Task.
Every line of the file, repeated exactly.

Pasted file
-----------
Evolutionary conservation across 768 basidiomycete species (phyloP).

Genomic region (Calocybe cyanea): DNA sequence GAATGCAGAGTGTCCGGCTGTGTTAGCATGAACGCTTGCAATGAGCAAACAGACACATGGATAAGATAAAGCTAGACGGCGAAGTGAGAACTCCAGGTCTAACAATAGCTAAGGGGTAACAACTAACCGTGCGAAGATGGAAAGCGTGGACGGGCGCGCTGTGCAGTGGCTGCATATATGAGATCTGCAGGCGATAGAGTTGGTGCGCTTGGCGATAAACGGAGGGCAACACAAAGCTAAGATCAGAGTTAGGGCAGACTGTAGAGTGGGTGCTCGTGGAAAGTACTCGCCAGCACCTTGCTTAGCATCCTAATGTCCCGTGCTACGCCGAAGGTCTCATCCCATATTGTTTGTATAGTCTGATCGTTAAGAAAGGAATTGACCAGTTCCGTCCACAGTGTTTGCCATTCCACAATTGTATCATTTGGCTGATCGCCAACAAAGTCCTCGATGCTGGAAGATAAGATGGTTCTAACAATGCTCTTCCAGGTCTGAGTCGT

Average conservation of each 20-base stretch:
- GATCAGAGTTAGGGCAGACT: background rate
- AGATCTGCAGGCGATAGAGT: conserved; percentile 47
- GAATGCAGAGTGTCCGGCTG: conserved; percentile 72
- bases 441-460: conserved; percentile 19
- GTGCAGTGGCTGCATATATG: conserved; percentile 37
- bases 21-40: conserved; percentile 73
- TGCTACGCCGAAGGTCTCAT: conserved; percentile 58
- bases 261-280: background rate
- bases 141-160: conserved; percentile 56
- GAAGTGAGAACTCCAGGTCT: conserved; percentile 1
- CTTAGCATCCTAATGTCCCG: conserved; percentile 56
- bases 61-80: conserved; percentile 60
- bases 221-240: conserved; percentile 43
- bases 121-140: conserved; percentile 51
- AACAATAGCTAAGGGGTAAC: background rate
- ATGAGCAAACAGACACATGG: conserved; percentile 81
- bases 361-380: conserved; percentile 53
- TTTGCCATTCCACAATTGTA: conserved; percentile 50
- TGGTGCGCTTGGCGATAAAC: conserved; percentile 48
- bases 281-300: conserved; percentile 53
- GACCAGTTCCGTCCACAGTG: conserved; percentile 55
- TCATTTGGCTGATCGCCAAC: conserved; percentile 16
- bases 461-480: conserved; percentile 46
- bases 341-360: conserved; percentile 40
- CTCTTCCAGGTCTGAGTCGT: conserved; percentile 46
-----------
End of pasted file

Evolutionary conservation across 768 basidiomycete species (phyloP).

Genomic region (Calocybe cyanea): DNA sequence GAATGCAGAGTGTCCGGCTGTGTTAGCATGAACGCTTGCAATGAGCAAACAGACACATGGATAAGATAAAGCTAGACGGCGAAGTGAGAACTCCAGGTCTAACAATAGCTAAGGGGTAACAACTAACCGTGCGAAGATGGAAAGCGTGGACGGGCGCGCTGTGCAGTGGCTGCATATATGAGATCTGCAGGCGATAGAGTTGGTGCGCTTGGCGATAAACGGAGGGCAACACAAAGCTAAGATCAGAGTTAGGGCAGACTGTAGAGTGGGTGCTCGTGGAAAGTACTCGCCAGCACCTTGCTTAGCATCCTAATGTCCCGTGCTACGCCGAAGGTCTCATCCCATATTGTTTGTATAGTCTGATCGTTAAGAAAGGAATTGACCAGTTCCGTCCACAGTGTTTGCCATTCCACAATTGTATCATTTGGCTGATCGCCAACAAAGTCCTCGATGCTGGAAGATAAGATGGTTCTAACAATGCTCTTCCAGGTCTGAGTCGT

Average conservation of each 20-base stretch:
- GATCAGAGTTAGGGCAGACT: background rate
- AGATCTGCAGGCGATAGAGT: conserved; percentile 47
- GAATGCAGAGTGTCCGGCTG: conserved; percentile 72
- bases 441-460: conserved; percentile 19
- GTGCAGTGGCTGCATATATG: conserved; percentile 37
- bases 21-40: conserved; percentile 73
- TGCTACGCCGAAGGTCTCAT: conserved; percentile 58
- bases 261-280: background rate
- bases 141-160: conserved; percentile 56
- GAAGTGAGAACTCCAGGTCT: conserved; percentile 1
- CTTAGCATCCTAATGTCCCG: conserved; percentile 56
- bases 61-80: conserved; percentile 60
- bases 221-240: conserved; percentile 43
- bases 121-140: conserved; percentile 51
- AACAATAGCTAAGGGGTAAC: background rate
- ATGAGCAAACAGACACATGG: conserved; percentile 81
- bases 361-380: conserved; percentile 53
- TTTGCCATTCCACAATTGTA: conserved; percentile 50
- TGGTGCGCTTGGCGATAAAC: conserved; percentile 48
- bases 281-300: conserved; percentile 53
- GACCAGTTCCGTCCACAGTG: conserved; percentile 55
- TCATTTGGCTGATCGCCAAC: conserved; percentile 16
- bases 461-480: conserved; percentile 46
- bases 341-360: conserved; percentile 40
- CTCTTCCAGGTCTGAGTCGT: conserved; percentile 46